Cosmeceutical Antiaging Myths

Published on 15/03/2015 by admin

Filed under Dermatology

Last modified 15/03/2015

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Chapter 29 Cosmeceutical Antiaging Myths

The most numerous dermatologic myths relate to cosmeceuticals and their ability to improve the appearance of facial aging. Notice that the word ‘appearance’ is always used when referring to the effects of cosmeceuticals on wrinkling. This is due to the fact that improving appearance insures that claims made regarding the cosmeceutical active are perceived as cosmetic in nature and not pharmaceutical. Claims regarding improving appearance deal with how an active alters looks and not function. Yet, there are some claims and myths that seem to continue due to their consumer and marketing appeal. These cosmeceutical antiaging myths represent the most common patient questions encountered by the practicing dermatologist.

COSMECEUTICALS CAN PRODUCE BENEFICIAL EFFECTS ON FACIAL MUSCLES TO IMPROVE SKIN TONE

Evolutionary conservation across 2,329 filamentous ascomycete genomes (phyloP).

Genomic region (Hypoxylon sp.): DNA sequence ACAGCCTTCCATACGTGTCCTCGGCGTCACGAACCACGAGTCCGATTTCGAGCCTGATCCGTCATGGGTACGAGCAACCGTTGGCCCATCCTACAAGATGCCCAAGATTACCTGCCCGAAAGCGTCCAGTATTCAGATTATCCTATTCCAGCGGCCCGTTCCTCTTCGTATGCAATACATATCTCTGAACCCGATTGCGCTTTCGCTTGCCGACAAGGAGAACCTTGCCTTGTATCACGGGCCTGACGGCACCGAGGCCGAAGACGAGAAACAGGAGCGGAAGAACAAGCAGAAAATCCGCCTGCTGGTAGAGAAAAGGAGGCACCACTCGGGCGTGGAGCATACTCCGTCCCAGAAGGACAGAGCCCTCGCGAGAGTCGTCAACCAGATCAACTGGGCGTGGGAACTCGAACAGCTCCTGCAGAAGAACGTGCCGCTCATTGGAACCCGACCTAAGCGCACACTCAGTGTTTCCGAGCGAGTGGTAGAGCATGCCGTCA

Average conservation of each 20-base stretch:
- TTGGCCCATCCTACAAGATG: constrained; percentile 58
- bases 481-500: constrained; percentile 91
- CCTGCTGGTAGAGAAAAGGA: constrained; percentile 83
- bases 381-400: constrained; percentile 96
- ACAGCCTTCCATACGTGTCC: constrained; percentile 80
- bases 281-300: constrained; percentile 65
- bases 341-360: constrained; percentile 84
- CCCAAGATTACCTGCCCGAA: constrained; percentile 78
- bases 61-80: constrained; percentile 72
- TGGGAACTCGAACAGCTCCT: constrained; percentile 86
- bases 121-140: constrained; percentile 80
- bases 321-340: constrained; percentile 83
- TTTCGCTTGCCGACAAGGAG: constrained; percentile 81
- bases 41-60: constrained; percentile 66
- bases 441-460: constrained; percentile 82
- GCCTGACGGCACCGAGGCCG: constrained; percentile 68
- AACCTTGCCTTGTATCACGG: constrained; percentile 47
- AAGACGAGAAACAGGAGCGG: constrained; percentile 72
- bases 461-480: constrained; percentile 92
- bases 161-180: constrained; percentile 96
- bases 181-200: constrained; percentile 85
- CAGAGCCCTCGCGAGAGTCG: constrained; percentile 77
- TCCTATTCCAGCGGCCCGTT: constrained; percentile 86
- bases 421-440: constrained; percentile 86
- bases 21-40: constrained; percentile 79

The first cosmeceutical introduced to produce an effect on facial muscles was DMAE, which is dimethylaminoethanol. It is a releaser of acetylcholine, a neurotransmitter required for muscle movement. DMAE was originally introduced as a homeopathic nutritional supplement for individuals with Alzheimer’s disease and children with attention deficit disorder (ADD). The highest natural food source of DMAE is salmon, which explains the recent interest in diets incorporating several servings of the fish weekly.

The idea of using DMAE to improve the appearance of the facial skin is based on the concept that the facial skin must cover a bed of facial muscles. If the underlying muscle layer is contracted and firm, the skin has a better framework over which to lay. This may create an improved facial appearance, which is sometimes characterized by the cosmetic phrase ‘better skin tone’. The first several times that DMAE is applied a skin-tingling sensation is present; however, this disappears with continued use. It is unclear whether accommodation occurs to topical cosmeceuticals intended to alter muscle function with time.

Another group of cosmeceuticals, composed of engineered peptides, claims to interrupt the neuromuscular junction and relax facial muscles, functioning in a manner opposite to DMAE. The peptide is intended to mimic the effect of botulinum toxin.

In conclusion, much research and many clinical studies remain to be done on these cosmeceuticals designed to increase or relax facial muscle tone.

GLYCOLIC ACID PEELS MUST HURT TO BE EFFECTIVE

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